EL PASO, Texas (AP) — Every Sunday afternoon except three since last Easter, Bob Guerra — a Catholic deacon — has carefully packed his favorite crucifix, a Spanish-language Bible, hundreds of communion hosts secured in bags Ziploc and other liturgical items in a plastic storage box.
Then he drags him a few miles to Fort Bliss, a military base in the desert on the outskirts of El Paso, where he helps celebrate mass for hundreds of migrant teenagers held in a sprawling tent shelter.
This shelter and similar facilities in the Southwest were set up by the Biden administration and its predecessors to deal with the influx of minors crossing the US-Mexico border without parents or guardians. For the young congregants they hold, visiting clergy and volunteers provide comfort and healing through the sacraments.
“They pray with such devotion that you can see the tears welling up in their eyes,” Guerra says of the teenage acts of faith he witnesses each Sunday after taking communion and kneeling before a small cross. On Easter Sunday, he plans to give them their own miniature crosses and cookies baked by local nuns.
Among the teenagers praying fervently at Fort Bliss during the unprecedented arrivals of unaccompanied children last year was 15-year-old Elena. She asked not to be identified again due to the dangerous circumstances she fled in Guatemala.
Elena told the AP that for weeks she had been asking God to let her out of the shelter as soon as possible. Then, when other girls also being held became “inconsolable,” she prayed that they would be released first. As the days passed, she began to fear that God was “bored” by her requests and prayed for forgiveness.
What sustained her for two months before her release was receiving the sacraments, including communion distributed at a mass celebrated by the Catholic Bishop of El Paso, Mark Seitz.
“When he arrived, you could feel like a peace, something that comforted you, something that you needed,” Elena recalled during that Holy Week, which she observes with relatives away from El Paso. “God was with us to endure so many days without family.”
At the shelter, she was so grateful for Mass, which she used to attend with her mother in Guatemala, that she braided a friendship bracelet for Seitz, who wears several on his right wrist.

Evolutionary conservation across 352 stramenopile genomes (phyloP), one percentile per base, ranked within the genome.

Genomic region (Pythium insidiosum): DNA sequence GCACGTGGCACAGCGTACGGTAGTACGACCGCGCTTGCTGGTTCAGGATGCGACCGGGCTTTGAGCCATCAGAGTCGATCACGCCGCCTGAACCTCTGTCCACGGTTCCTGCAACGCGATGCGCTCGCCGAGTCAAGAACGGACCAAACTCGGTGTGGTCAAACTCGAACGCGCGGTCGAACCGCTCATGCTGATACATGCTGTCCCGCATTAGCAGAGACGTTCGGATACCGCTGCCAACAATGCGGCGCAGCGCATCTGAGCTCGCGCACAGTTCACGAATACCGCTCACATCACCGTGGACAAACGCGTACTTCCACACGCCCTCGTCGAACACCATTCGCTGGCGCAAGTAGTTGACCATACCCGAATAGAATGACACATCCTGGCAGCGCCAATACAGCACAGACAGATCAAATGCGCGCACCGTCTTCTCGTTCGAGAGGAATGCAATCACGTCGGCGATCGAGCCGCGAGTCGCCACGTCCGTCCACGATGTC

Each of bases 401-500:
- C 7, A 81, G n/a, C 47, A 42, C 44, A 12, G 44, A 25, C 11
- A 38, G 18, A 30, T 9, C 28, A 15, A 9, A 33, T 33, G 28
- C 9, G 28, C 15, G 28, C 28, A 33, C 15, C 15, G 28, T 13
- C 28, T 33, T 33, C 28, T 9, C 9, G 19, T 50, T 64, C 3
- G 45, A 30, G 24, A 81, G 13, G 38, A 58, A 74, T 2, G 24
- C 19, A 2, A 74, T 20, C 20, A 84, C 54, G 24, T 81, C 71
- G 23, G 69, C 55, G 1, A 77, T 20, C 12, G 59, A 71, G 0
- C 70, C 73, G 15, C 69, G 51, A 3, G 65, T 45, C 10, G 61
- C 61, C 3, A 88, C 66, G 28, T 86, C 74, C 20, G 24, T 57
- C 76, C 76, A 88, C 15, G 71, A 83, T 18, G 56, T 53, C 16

“They have this faith that if something gets stronger on their journey,” Seitz said of the hundreds of teenagers he’s cared for since last Easter at Fort Bliss.
Most Sundays, Reverend Rafael García, pastor of Sacred Heart Parish located four blocks from the border in downtown El Paso, celebrates Mass there, as he has done in different shelters for the past five years.
“All of us who leave find ourselves transformed,” says the Jesuit priest. “Not everyone comes (to Mass), but those who come are people of very strong faith.”
Suddenly and often tragically detached from their country and the families that raised them, “their only strength is prayer,” said Reverend Jose de la Cruz Longoria, pastor of five Catholic parishes around Pecos, Texas, who takes care of the teenagers of the shelter. the. “That is why it is a question of showing them at Mass that he is a God who loves and who forgives.”
In whispered prayers in Spanish and indigenous languages at makeshift altars, the children in the shelters – most of them aged 12 to 17 from Central America – ask God for help on their lonely and uncertain journey. and for the loved ones they left behind.
“They pray for friends lost along the way and for family members to accept and love them,” says Dominga Villegas, who helped organize Palm Sunday mass, with palm fronds, for more than 200 teenagers from the Pecos shelter.